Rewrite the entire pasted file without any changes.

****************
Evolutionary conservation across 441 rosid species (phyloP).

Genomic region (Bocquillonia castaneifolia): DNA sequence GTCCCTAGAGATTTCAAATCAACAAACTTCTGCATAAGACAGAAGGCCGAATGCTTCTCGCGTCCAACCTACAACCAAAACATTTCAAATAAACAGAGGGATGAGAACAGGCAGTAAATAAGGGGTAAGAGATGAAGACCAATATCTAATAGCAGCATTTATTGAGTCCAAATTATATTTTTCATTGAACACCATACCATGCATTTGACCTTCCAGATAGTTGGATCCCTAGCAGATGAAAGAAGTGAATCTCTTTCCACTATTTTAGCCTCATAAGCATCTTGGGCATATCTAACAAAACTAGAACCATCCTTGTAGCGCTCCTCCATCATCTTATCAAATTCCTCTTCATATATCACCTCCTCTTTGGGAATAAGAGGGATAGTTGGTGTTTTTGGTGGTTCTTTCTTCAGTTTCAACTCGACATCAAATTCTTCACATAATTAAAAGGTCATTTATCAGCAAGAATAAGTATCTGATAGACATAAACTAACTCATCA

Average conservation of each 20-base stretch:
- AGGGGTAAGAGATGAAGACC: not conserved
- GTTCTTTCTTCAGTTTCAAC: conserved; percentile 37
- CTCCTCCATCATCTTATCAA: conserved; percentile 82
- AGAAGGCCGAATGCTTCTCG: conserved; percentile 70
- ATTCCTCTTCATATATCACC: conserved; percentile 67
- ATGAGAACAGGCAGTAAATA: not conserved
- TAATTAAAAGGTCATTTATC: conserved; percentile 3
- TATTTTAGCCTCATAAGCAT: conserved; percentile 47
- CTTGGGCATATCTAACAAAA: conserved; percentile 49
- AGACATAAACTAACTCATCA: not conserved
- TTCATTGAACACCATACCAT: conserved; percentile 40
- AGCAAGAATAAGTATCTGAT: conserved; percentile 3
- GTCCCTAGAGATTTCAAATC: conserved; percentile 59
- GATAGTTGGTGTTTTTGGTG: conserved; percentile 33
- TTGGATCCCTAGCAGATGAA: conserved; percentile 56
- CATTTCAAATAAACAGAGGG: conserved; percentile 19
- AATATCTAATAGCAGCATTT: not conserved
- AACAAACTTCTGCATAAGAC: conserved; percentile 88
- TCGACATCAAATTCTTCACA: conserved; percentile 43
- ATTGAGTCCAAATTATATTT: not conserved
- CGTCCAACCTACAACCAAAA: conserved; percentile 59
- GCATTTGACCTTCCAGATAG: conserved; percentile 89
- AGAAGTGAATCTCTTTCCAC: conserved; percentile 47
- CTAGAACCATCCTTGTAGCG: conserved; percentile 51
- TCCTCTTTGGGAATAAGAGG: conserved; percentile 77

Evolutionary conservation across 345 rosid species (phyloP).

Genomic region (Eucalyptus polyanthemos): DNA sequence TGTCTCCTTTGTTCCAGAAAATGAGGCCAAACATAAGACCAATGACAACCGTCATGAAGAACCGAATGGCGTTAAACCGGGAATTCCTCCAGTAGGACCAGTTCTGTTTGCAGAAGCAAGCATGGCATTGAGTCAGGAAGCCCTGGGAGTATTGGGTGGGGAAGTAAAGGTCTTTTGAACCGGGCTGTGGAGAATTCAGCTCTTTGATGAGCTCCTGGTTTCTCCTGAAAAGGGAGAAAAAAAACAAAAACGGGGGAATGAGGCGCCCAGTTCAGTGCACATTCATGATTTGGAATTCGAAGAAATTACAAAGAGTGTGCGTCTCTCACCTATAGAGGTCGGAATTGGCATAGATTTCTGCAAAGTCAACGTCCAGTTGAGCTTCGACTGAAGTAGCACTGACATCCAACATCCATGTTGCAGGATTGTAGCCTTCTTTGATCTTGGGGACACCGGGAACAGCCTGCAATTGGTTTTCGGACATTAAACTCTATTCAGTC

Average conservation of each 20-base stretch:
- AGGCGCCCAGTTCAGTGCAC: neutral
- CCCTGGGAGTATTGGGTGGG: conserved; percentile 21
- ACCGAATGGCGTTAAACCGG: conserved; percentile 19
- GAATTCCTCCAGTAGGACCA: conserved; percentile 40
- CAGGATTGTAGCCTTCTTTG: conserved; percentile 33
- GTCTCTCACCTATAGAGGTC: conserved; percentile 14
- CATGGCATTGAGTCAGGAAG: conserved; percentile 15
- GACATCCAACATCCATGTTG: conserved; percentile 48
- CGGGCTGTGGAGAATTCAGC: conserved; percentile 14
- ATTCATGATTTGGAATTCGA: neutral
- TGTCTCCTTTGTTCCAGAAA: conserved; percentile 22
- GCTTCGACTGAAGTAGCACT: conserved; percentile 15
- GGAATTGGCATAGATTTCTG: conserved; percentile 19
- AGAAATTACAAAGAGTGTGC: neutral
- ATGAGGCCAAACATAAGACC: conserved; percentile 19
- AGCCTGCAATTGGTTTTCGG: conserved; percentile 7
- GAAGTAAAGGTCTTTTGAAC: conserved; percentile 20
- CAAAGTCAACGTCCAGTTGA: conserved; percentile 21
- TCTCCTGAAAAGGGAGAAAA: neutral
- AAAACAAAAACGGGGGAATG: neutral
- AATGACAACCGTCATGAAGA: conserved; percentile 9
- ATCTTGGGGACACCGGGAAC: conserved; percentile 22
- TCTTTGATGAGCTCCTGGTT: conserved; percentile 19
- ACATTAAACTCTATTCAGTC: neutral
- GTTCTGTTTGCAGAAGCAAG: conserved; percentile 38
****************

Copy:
Evolutionary conservation across 441 rosid species (phyloP).

Genomic region (Bocquillonia castaneifolia): DNA sequence GTCCCTAGAGATTTCAAATCAACAAACTTCTGCATAAGACAGAAGGCCGAATGCTTCTCGCGTCCAACCTACAACCAAAACATTTCAAATAAACAGAGGGATGAGAACAGGCAGTAAATAAGGGGTAAGAGATGAAGACCAATATCTAATAGCAGCATTTATTGAGTCCAAATTATATTTTTCATTGAACACCATACCATGCATTTGACCTTCCAGATAGTTGGATCCCTAGCAGATGAAAGAAGTGAATCTCTTTCCACTATTTTAGCCTCATAAGCATCTTGGGCATATCTAACAAAACTAGAACCATCCTTGTAGCGCTCCTCCATCATCTTATCAAATTCCTCTTCATATATCACCTCCTCTTTGGGAATAAGAGGGATAGTTGGTGTTTTTGGTGGTTCTTTCTTCAGTTTCAACTCGACATCAAATTCTTCACATAATTAAAAGGTCATTTATCAGCAAGAATAAGTATCTGATAGACATAAACTAACTCATCA

Average conservation of each 20-base stretch:
- AGGGGTAAGAGATGAAGACC: not conserved
- GTTCTTTCTTCAGTTTCAAC: conserved; percentile 37
- CTCCTCCATCATCTTATCAA: conserved; percentile 82
- AGAAGGCCGAATGCTTCTCG: conserved; percentile 70
- ATTCCTCTTCATATATCACC: conserved; percentile 67
- ATGAGAACAGGCAGTAAATA: not conserved
- TAATTAAAAGGTCATTTATC: conserved; percentile 3
- TATTTTAGCCTCATAAGCAT: conserved; percentile 47
- CTTGGGCATATCTAACAAAA: conserved; percentile 49
- AGACATAAACTAACTCATCA: not conserved
- TTCATTGAACACCATACCAT: conserved; percentile 40
- AGCAAGAATAAGTATCTGAT: conserved; percentile 3
- GTCCCTAGAGATTTCAAATC: conserved; percentile 59
- GATAGTTGGTGTTTTTGGTG: conserved; percentile 33
- TTGGATCCCTAGCAGATGAA: conserved; percentile 56
- CATTTCAAATAAACAGAGGG: conserved; percentile 19
- AATATCTAATAGCAGCATTT: not conserved
- AACAAACTTCTGCATAAGAC: conserved; percentile 88
- TCGACATCAAATTCTTCACA: conserved; percentile 43
- ATTGAGTCCAAATTATATTT: not conserved
- CGTCCAACCTACAACCAAAA: conserved; percentile 59
- GCATTTGACCTTCCAGATAG: conserved; percentile 89
- AGAAGTGAATCTCTTTCCAC: conserved; percentile 47
- CTAGAACCATCCTTGTAGCG: conserved; percentile 51
- TCCTCTTTGGGAATAAGAGG: conserved; percentile 77

Evolutionary conservation across 345 rosid species (phyloP).

Genomic region (Eucalyptus polyanthemos): DNA sequence TGTCTCCTTTGTTCCAGAAAATGAGGCCAAACATAAGACCAATGACAACCGTCATGAAGAACCGAATGGCGTTAAACCGGGAATTCCTCCAGTAGGACCAGTTCTGTTTGCAGAAGCAAGCATGGCATTGAGTCAGGAAGCCCTGGGAGTATTGGGTGGGGAAGTAAAGGTCTTTTGAACCGGGCTGTGGAGAATTCAGCTCTTTGATGAGCTCCTGGTTTCTCCTGAAAAGGGAGAAAAAAAACAAAAACGGGGGAATGAGGCGCCCAGTTCAGTGCACATTCATGATTTGGAATTCGAAGAAATTACAAAGAGTGTGCGTCTCTCACCTATAGAGGTCGGAATTGGCATAGATTTCTGCAAAGTCAACGTCCAGTTGAGCTTCGACTGAAGTAGCACTGACATCCAACATCCATGTTGCAGGATTGTAGCCTTCTTTGATCTTGGGGACACCGGGAACAGCCTGCAATTGGTTTTCGGACATTAAACTCTATTCAGTC

Average conservation of each 20-base stretch:
- AGGCGCCCAGTTCAGTGCAC: neutral
- CCCTGGGAGTATTGGGTGGG: conserved; percentile 21
- ACCGAATGGCGTTAAACCGG: conserved; percentile 19
- GAATTCCTCCAGTAGGACCA: conserved; percentile 40
- CAGGATTGTAGCCTTCTTTG: conserved; percentile 33
- GTCTCTCACCTATAGAGGTC: conserved; percentile 14
- CATGGCATTGAGTCAGGAAG: conserved; percentile 15
- GACATCCAACATCCATGTTG: conserved; percentile 48
- CGGGCTGTGGAGAATTCAGC: conserved; percentile 14
- ATTCATGATTTGGAATTCGA: neutral
- TGTCTCCTTTGTTCCAGAAA: conserved; percentile 22
- GCTTCGACTGAAGTAGCACT: conserved; percentile 15
- GGAATTGGCATAGATTTCTG: conserved; percentile 19
- AGAAATTACAAAGAGTGTGC: neutral
- ATGAGGCCAAACATAAGACC: conserved; percentile 19
- AGCCTGCAATTGGTTTTCGG: conserved; percentile 7
- GAAGTAAAGGTCTTTTGAAC: conserved; percentile 20
- CAAAGTCAACGTCCAGTTGA: conserved; percentile 21
- TCTCCTGAAAAGGGAGAAAA: neutral
- AAAACAAAAACGGGGGAATG: neutral
- AATGACAACCGTCATGAAGA: conserved; percentile 9
- ATCTTGGGGACACCGGGAAC: conserved; percentile 22
- TCTTTGATGAGCTCCTGGTT: conserved; percentile 19
- ACATTAAACTCTATTCAGTC: neutral
- GTTCTGTTTGCAGAAGCAAG: conserved; percentile 38